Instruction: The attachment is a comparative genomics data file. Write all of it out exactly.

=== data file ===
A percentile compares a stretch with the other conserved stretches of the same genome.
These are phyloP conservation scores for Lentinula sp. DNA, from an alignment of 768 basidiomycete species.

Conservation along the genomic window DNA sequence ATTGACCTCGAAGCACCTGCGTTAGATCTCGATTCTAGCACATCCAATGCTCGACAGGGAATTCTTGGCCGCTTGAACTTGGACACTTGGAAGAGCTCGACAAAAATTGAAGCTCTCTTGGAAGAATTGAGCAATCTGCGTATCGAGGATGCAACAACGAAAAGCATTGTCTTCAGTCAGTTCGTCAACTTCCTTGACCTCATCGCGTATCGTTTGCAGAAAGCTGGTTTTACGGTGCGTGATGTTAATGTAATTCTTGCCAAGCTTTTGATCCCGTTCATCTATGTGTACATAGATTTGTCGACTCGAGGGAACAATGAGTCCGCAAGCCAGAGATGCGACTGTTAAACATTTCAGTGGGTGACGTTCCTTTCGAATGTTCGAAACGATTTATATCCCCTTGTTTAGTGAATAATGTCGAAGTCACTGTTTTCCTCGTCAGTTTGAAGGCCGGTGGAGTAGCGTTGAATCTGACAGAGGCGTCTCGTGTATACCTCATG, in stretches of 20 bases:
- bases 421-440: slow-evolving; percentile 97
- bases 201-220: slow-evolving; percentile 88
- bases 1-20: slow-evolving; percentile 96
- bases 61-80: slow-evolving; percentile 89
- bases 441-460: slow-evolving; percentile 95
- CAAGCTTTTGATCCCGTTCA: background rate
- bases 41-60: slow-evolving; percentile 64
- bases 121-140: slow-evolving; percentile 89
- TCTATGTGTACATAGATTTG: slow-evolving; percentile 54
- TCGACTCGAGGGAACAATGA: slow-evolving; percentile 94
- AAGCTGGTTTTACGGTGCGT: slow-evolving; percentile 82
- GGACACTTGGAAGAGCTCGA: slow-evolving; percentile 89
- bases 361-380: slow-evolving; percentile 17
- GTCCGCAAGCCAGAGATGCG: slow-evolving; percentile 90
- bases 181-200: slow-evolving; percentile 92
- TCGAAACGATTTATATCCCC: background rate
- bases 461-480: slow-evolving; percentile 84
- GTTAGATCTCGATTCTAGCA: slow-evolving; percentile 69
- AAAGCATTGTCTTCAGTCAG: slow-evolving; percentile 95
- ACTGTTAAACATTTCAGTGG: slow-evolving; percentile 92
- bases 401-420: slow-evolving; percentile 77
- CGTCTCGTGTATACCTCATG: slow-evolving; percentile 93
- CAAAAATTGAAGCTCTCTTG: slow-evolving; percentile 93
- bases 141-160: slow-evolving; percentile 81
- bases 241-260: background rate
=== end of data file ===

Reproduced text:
A percentile compares a stretch with the other conserved stretches of the same genome.
These are phyloP conservation scores for Lentinula sp. DNA, from an alignment of 768 basidiomycete species.

Conservation along the genomic window DNA sequence ATTGACCTCGAAGCACCTGCGTTAGATCTCGATTCTAGCACATCCAATGCTCGACAGGGAATTCTTGGCCGCTTGAACTTGGACACTTGGAAGAGCTCGACAAAAATTGAAGCTCTCTTGGAAGAATTGAGCAATCTGCGTATCGAGGATGCAACAACGAAAAGCATTGTCTTCAGTCAGTTCGTCAACTTCCTTGACCTCATCGCGTATCGTTTGCAGAAAGCTGGTTTTACGGTGCGTGATGTTAATGTAATTCTTGCCAAGCTTTTGATCCCGTTCATCTATGTGTACATAGATTTGTCGACTCGAGGGAACAATGAGTCCGCAAGCCAGAGATGCGACTGTTAAACATTTCAGTGGGTGACGTTCCTTTCGAATGTTCGAAACGATTTATATCCCCTTGTTTAGTGAATAATGTCGAAGTCACTGTTTTCCTCGTCAGTTTGAAGGCCGGTGGAGTAGCGTTGAATCTGACAGAGGCGTCTCGTGTATACCTCATG, in stretches of 20 bases:
- bases 421-440: slow-evolving; percentile 97
- bases 201-220: slow-evolving; percentile 88
- bases 1-20: slow-evolving; percentile 96
- bases 61-80: slow-evolving; percentile 89
- bases 441-460: slow-evolving; percentile 95
- CAAGCTTTTGATCCCGTTCA: background rate
- bases 41-60: slow-evolving; percentile 64
- bases 121-140: slow-evolving; percentile 89
- TCTATGTGTACATAGATTTG: slow-evolving; percentile 54
- TCGACTCGAGGGAACAATGA: slow-evolving; percentile 94
- AAGCTGGTTTTACGGTGCGT: slow-evolving; percentile 82
- GGACACTTGGAAGAGCTCGA: slow-evolving; percentile 89
- bases 361-380: slow-evolving; percentile 17
- GTCCGCAAGCCAGAGATGCG: slow-evolving; percentile 90
- bases 181-200: slow-evolving; percentile 92
- TCGAAACGATTTATATCCCC: background rate
- bases 461-480: slow-evolving; percentile 84
- GTTAGATCTCGATTCTAGCA: slow-evolving; percentile 69
- AAAGCATTGTCTTCAGTCAG: slow-evolving; percentile 95
- ACTGTTAAACATTTCAGTGG: slow-evolving; percentile 92
- bases 401-420: slow-evolving; percentile 77
- CGTCTCGTGTATACCTCATG: slow-evolving; percentile 93
- CAAAAATTGAAGCTCTCTTG: slow-evolving; percentile 93
- bases 141-160: slow-evolving; percentile 81
- bases 241-260: background rate